Man School 101: Hiking to an Overnight Camp

man school 101 hiking to an overnight camp campsite
So, you’re an experienced mountaineer whose stood on a surplus of summits and spent countless nights camped out in the back country? Then frankly… you don’t need to read this article. Except for a bit of charming wit to be enjoyed, there’s not much here for you, sir. You see today we’re going to have a little primer for the first time (or amateur, at any rate) backwoods camper. Now, on the other hand, if you have lots of experience camping but you always do it near the car or RV, you might still learn a thing or two, because what we’re discussing today is each and every object you’ll need for a successful overnight hiking and camping trip. At least… we’re discussing the very bare minimum of what you need.

Related: For the Day Tripper

If you’re loading up your pack and heading out into the country, this is what you need to bring for a one night camp and the hike in and out (and I’ll throw in a few thoughts on why).

Your Clothing – Start from the Ground Up

On Your Feet!
On Your Feet!

Hiking Boots – Make sure they are comfortable and broken in.

Socks – Bring three pairs, including the ones on your feet.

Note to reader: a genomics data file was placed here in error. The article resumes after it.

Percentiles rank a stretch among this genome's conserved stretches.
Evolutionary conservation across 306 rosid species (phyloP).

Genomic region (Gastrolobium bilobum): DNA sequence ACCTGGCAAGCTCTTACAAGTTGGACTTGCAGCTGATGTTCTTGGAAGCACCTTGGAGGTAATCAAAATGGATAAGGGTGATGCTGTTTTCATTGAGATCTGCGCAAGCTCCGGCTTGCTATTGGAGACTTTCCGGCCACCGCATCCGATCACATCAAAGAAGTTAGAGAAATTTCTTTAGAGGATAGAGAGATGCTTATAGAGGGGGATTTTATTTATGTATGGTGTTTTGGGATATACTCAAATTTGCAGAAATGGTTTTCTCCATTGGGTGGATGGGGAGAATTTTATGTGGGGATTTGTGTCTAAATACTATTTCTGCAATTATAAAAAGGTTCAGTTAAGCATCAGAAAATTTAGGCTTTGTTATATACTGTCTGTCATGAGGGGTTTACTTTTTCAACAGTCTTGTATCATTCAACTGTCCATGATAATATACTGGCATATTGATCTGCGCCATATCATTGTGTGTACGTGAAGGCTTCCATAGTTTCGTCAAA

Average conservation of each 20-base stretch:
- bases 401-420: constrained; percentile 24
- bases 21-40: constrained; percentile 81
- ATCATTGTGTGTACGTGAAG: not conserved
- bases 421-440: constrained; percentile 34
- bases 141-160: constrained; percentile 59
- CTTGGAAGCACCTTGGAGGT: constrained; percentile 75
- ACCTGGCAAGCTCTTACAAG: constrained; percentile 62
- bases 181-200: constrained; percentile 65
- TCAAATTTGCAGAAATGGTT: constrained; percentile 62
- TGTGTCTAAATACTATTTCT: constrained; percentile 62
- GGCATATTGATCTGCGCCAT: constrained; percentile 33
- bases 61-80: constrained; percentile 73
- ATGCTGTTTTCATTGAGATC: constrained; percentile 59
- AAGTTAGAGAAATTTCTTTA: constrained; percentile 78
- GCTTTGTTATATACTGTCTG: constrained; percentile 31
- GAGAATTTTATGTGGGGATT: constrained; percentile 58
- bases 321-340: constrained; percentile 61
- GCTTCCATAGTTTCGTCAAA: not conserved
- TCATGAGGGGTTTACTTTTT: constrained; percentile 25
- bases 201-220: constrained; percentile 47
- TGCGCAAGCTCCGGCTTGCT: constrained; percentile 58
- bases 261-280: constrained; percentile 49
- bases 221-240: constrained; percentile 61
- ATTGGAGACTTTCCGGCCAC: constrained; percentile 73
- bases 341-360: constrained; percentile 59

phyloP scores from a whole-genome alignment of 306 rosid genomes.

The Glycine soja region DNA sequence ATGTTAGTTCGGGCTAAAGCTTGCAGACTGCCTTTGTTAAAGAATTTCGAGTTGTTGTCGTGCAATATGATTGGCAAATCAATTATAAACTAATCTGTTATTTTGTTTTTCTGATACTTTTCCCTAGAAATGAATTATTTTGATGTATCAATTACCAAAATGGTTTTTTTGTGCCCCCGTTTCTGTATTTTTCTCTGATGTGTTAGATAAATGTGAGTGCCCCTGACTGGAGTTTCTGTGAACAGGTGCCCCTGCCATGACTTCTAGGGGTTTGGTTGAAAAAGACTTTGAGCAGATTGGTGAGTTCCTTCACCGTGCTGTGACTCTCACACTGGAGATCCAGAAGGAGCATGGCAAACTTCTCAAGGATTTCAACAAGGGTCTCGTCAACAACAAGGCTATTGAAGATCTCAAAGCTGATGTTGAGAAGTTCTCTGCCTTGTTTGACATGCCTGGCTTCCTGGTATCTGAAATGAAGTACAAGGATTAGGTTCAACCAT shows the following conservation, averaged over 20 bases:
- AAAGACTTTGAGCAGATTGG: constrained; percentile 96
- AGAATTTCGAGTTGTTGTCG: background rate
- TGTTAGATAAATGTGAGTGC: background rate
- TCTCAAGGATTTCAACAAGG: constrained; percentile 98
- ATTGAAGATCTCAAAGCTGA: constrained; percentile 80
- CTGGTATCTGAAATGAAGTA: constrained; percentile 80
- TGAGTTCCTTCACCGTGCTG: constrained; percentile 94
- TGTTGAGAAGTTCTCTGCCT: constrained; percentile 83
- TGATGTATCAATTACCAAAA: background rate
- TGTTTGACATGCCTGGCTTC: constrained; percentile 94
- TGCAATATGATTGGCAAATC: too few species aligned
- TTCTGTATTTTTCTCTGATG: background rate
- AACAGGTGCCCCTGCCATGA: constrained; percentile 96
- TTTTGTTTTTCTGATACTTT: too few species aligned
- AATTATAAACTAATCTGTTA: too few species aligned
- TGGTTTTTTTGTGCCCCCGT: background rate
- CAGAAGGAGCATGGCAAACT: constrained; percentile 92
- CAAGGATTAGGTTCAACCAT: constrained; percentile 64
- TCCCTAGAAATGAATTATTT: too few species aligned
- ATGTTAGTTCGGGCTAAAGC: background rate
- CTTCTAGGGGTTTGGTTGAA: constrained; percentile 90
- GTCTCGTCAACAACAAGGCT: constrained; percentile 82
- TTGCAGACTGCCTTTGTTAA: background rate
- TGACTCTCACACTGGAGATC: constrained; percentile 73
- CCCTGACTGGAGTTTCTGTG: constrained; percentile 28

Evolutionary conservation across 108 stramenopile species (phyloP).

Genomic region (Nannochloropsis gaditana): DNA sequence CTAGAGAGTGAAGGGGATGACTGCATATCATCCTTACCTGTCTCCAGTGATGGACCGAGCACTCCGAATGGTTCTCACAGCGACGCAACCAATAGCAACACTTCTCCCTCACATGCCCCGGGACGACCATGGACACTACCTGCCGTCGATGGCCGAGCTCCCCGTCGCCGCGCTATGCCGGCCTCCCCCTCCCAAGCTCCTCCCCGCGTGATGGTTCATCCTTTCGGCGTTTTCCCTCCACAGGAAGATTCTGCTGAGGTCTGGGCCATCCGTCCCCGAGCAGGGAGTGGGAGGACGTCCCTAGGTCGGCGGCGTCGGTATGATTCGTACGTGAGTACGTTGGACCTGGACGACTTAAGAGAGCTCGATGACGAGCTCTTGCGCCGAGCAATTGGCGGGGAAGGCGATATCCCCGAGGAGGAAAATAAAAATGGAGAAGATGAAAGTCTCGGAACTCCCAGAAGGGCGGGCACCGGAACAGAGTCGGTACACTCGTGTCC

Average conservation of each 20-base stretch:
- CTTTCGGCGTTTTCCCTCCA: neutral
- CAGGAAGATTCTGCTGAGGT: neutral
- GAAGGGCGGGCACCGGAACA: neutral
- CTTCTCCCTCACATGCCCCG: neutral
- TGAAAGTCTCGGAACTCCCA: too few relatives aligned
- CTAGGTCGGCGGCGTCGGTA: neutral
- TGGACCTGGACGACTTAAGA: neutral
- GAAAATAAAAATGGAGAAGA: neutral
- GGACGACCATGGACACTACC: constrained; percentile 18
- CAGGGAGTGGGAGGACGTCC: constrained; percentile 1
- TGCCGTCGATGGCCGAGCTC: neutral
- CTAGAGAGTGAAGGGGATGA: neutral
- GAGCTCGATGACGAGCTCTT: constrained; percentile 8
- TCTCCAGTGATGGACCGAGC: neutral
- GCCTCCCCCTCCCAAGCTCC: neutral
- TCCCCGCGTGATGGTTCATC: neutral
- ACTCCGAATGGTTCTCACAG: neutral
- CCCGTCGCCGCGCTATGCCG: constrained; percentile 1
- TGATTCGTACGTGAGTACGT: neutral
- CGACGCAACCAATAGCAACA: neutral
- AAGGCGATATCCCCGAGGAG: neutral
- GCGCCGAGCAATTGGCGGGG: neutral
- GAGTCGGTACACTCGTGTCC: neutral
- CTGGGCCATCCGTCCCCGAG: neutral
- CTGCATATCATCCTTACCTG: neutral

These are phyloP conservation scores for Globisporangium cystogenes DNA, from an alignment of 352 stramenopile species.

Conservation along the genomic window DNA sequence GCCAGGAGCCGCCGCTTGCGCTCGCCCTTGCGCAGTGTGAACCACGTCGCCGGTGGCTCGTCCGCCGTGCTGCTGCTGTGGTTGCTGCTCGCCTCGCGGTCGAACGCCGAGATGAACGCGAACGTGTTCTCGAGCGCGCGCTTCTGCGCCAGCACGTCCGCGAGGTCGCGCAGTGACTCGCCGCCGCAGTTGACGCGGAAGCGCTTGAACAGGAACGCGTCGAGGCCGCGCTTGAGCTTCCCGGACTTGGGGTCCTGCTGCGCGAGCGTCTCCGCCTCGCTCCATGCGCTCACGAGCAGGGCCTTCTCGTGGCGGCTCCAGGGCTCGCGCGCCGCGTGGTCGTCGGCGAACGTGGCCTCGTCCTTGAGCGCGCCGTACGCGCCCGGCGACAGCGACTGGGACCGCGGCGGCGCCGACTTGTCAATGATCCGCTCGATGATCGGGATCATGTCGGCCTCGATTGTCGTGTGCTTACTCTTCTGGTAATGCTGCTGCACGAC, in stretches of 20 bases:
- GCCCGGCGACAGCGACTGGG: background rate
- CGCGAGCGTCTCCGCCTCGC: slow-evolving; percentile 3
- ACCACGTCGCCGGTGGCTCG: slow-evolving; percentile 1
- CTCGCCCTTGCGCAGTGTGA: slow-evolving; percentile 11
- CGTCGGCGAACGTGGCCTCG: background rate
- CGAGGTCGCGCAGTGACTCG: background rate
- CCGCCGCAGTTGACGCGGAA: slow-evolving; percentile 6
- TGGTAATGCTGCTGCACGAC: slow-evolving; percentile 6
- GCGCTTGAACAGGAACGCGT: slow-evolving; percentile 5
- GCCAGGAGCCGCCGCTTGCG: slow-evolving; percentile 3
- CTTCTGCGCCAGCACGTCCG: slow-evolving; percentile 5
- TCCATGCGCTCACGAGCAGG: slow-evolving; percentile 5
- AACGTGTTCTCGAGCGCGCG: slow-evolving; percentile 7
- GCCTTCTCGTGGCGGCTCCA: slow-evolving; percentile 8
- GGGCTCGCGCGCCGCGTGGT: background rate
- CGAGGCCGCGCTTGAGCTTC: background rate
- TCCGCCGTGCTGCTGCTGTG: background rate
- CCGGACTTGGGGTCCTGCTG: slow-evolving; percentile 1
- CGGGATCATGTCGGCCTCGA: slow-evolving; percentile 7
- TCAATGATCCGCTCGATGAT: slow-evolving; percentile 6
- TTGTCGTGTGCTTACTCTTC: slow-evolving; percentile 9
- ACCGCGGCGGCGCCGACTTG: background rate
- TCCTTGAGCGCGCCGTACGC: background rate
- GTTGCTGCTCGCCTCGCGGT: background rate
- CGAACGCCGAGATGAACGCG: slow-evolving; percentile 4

Pants – Depending on the weather, make ’em lighter or heavier. The ones that zip into shorts are ideal, even if they’re about as fashionable as wearing a barrel with suspenders.

Under Things – Boxer briefs, briefs, you decide. Just bring 3 pairs. Consider long johns for layering, especially at night.

T-Shirts – Bring 2 or 3 depending on how much you sweat (again including the one you have on)

Thermal – A good long sleeve thermal is crucial even in warm weather. If it does get cold at night, you’re gonna need it.

Jacket – Again, check the weather. Light weight, warm, and ideally water proof.

Hat(s) – Bring a brimmed hat for use in the sun and a warm cap for cold weather at night.

Gloves  – Always a good idea, even in summer. Use ’em for scrambling over rough terrain even if you won’t need them for the cold.

There! Your clothes are packed! But a few other ideas: consider a pair of very light sandals to give your feet a break. If it’s cold out, you might need a scarf, a balaclava, or other gear. A poncho never hurts, as it can help reinforce a shelter even if it’s not used for rain.

Your Shelter and Sleep Gear – Watch the Weight!

Home Sweet Home
Home Sweet Home

Tent – Bring the lightest tent you can that will serve your needs, i.e. number of sleepers, weather, snow load, etc. A bit of research will pay off here.

Tarp – Always have a tarp to put under the tent. Always.

Pad – Inflatable is always best as they are light and pack small, but foam pads are OK if that’s what you’ve got.

Sleeping Bag – Get a good one; make sure it’s light, packs down small, and keeps you warm. They’re rated for different temperatures, so read up before making your pick.

Pillow – Meh. Get a fancy camping pillow if you want. Balled up clothes work fine, too.

Your Pack(s) – Comfort Is Key